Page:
Chlorine attacks and daily harassment: why Mexico’s female delivery drivers are organising | Women’s rights and gender equality

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It was 10am in Mexico City on 24 February this year, and the heat from the morning sun was beginning to impose itself on the sprawling capital.

Berline Augustin, a food delivery driver originally from Haiti, had driven for more than an hour from her home in the outskirts of the capital to the fashionable barrio of Roma Norte, where there is plenty of food to be delivered to the affluent. She was waiting to get an order, when a fellow repartidor pulled up alongside and threw chlorine at her.

“I felt it burning against my clothes,” Augustin says. It narrowly missed touching her skin directly. Augustin, 23, has no doubts why this violent attack happened – it was another example of the misogynistic aggression that female delivery drivers, especially non-Mexicans, face every day from colleagues, customers and the restaurant staff from whom they collect the food.

The man is part of a group of fellow drivers who often heckle her and other women with the claims that they get more work, and tips, than them. “Its not true. I wake up early: that’s why I get a lot of orders. They tell us we should be at home with our children, but I don’t have children!”

Augustin says she is regularly subjected to racist remarks from the male repartidors, while some ask how much sex would cost. She rarely responds and did not consider reporting her attacker because she believed nothing would be done. She is also cognisant of her foreign national status. “This is not my country,” she says.

Unta gender secretary Shaira Garduño and union member Yurexhi Valdivieso Rojas, both delivery drivers, stand outside the Puntos Naranja with their bikes
The National Union of App Workers (Unta) gender secretary, Shaira Garduño, and union member Yurexhi Valdivieso Rojas, both delivery drivers, outside the punto naranja safe space in Mexico City. Photograph: Bex Griffin/The Guardian

On another occasion, a man wearing only boxer shorts opened the door to her to collect his sushi with his penis visibly erect. But Augustin says that despite reporting the incident she received little support from the company. “They’re not going to lose a customer because of a delivery driver,” she says.

To find more avenues for support, this year she joined the National Union of App Workers (Unta), which represents workers for four major food delivery firms, and other companies, in Mexico. The union campaigns to regularise the status of its members as workers, which would see them obtain basic employment rights, and to defend female workers.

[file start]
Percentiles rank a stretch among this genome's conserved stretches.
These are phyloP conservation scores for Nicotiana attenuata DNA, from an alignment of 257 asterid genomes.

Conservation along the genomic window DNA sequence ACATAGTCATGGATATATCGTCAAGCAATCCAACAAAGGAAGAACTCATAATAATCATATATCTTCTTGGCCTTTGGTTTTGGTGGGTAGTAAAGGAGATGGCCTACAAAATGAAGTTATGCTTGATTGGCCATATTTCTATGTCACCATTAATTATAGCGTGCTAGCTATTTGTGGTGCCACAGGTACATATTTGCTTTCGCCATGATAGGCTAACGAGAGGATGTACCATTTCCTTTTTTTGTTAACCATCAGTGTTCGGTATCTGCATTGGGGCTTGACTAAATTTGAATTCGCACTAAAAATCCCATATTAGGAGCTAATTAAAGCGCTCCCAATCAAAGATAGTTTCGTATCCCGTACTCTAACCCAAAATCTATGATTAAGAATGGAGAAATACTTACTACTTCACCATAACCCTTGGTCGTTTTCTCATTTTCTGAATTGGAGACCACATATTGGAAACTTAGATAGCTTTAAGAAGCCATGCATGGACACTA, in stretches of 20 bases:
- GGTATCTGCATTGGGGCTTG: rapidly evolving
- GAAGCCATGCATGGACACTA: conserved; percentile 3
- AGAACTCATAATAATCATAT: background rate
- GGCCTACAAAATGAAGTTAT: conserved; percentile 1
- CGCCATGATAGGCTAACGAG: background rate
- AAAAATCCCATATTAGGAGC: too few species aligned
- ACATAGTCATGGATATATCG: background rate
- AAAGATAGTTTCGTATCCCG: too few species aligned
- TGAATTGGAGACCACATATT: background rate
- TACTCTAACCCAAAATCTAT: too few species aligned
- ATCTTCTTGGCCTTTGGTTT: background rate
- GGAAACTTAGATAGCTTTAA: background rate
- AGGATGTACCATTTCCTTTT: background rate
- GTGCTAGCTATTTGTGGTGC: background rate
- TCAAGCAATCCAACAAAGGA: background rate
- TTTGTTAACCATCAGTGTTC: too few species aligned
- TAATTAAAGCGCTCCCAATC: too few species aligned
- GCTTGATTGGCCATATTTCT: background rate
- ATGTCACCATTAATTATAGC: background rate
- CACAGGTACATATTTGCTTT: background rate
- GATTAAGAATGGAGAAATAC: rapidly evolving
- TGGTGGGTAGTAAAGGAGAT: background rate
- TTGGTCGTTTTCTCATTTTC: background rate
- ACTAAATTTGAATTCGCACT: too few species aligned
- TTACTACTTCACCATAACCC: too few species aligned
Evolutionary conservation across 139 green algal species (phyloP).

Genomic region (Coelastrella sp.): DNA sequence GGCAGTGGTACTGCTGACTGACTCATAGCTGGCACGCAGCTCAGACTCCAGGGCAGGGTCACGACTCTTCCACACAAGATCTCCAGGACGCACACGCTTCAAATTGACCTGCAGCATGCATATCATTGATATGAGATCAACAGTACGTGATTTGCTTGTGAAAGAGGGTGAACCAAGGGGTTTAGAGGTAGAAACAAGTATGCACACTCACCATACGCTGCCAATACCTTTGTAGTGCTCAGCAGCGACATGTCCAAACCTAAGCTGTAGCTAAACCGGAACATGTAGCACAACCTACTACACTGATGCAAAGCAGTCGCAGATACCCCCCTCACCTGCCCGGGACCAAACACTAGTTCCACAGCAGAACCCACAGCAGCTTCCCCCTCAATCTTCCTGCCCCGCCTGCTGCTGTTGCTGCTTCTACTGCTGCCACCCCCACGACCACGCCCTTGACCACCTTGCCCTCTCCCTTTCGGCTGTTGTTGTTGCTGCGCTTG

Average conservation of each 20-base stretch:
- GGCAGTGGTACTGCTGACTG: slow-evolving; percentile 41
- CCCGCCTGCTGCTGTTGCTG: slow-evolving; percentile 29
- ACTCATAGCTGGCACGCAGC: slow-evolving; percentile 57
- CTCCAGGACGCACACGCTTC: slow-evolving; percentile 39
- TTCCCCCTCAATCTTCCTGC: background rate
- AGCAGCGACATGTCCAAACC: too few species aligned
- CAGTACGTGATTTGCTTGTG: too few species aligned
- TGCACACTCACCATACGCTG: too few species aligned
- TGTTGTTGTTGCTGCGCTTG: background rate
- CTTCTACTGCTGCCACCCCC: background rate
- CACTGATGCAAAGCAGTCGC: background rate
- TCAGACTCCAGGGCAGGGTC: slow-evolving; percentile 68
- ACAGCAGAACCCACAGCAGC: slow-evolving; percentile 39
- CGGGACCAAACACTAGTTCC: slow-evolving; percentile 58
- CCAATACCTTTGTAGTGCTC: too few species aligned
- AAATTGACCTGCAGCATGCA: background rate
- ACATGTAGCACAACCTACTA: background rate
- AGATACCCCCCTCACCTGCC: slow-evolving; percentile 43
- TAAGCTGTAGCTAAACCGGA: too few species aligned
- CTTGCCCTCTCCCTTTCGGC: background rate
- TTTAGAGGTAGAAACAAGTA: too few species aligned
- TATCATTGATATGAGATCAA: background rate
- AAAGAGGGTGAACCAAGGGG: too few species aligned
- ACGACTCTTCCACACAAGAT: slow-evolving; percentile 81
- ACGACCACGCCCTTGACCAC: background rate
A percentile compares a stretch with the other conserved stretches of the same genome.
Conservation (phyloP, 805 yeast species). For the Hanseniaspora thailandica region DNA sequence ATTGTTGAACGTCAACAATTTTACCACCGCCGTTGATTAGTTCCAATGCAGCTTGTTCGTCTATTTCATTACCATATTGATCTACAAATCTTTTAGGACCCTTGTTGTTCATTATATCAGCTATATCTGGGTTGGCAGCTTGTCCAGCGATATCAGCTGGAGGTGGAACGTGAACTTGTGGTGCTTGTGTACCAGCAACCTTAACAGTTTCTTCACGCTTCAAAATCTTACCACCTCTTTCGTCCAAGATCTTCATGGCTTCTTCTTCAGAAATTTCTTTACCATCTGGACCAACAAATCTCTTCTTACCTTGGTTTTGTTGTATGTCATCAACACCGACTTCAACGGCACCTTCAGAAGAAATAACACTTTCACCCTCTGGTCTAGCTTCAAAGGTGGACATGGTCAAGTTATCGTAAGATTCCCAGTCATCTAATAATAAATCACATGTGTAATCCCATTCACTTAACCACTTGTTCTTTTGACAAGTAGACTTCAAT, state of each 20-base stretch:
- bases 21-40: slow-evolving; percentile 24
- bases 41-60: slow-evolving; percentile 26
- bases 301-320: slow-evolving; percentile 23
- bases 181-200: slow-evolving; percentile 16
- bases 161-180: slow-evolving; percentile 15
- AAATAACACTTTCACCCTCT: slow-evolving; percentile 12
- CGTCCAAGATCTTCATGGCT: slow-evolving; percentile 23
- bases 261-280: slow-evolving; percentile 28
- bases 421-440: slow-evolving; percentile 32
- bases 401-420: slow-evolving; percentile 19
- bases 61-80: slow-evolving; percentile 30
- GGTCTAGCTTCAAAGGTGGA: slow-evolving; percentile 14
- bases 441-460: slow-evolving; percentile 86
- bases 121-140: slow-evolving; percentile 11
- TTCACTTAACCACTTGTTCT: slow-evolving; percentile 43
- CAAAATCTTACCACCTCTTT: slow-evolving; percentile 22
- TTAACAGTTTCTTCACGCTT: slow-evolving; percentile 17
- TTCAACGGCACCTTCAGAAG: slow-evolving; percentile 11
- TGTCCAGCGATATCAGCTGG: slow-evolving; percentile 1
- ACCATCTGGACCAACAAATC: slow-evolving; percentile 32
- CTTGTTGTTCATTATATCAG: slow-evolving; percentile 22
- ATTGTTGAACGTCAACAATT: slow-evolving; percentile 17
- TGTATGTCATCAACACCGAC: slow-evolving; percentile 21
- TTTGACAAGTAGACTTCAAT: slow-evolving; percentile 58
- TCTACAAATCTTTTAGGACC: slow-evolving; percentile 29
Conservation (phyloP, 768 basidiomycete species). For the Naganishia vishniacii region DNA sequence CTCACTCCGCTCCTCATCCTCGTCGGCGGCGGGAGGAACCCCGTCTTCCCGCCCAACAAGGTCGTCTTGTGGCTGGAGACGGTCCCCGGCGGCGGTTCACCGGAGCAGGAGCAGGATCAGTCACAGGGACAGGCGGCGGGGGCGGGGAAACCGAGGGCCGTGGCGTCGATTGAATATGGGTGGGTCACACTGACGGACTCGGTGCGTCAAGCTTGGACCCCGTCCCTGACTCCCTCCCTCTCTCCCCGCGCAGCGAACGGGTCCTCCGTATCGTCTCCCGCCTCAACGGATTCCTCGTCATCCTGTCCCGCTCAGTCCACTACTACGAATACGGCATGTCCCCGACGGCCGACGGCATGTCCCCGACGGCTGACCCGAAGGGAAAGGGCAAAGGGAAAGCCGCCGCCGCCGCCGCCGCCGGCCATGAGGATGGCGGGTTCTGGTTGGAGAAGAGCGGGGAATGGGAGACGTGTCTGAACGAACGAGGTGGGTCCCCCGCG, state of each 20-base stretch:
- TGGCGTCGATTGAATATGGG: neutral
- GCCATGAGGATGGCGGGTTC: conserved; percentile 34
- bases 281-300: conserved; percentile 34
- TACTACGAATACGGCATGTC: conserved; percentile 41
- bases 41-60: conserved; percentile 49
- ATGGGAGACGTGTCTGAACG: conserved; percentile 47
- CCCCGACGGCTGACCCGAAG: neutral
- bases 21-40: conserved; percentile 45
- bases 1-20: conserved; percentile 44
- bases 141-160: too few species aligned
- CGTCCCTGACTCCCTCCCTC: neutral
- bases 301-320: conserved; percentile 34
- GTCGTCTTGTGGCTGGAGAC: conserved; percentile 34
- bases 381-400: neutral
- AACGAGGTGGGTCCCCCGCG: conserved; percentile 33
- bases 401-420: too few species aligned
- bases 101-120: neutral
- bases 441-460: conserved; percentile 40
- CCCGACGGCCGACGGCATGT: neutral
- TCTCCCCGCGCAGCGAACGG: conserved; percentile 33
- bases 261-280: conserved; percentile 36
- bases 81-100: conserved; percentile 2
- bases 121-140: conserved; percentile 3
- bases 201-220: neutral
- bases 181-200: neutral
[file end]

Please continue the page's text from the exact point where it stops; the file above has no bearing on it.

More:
A report this year by Fairwork, an academic project scrutinising the gig economy, says that many female app workers in Mexico face “constant sexual harassment from staff of affiliated establishments, during their working hours on public roads, and by service users”.

Three-quarters portrait of Kruskaya Hidalgo standing in the street.
Kruskaya Hidalgo, co-author of the Fairwork report and a union organiser at the Solidarity Center, which supports the delivery app workers’ union Unta. Photograph: Bex Griffin/The Guardian

Women told the researchers that they had been “confronted with requests for sexual acts when making home deliveries”. Some men open the door entirely naked to collect their deliveries, according to Shaira Garduño, the gender secretary at Unta, which was founded in 2020 and now says it has more than 700 members nationwide. Garduño says she knows of men masturbating in taxis driven by female drivers, and a delivery driver who was taken hostage for several days and sexually abused.

Other drivers are known to have been asked for sexual favours by the police to resolve alleged traffic infractions. So it is no wonder so few are prepared to make official complaints to the authorities. “There is no culture of reporting to the police here in Mexico, because we know that the justice system doesn’t work,” says Sergio Guerrero, Unta’s general secretary.

Last year, reform proposals backed by Unta that would have classified app workers as employees hit a brick wall, which condemned half a million workers, a tenth of them women, to continued insecurity – with no support if they get hurt in an accident or become pregnant. “If you don’t have a contract, then federal labour laws do not protect you,” says Guerrero.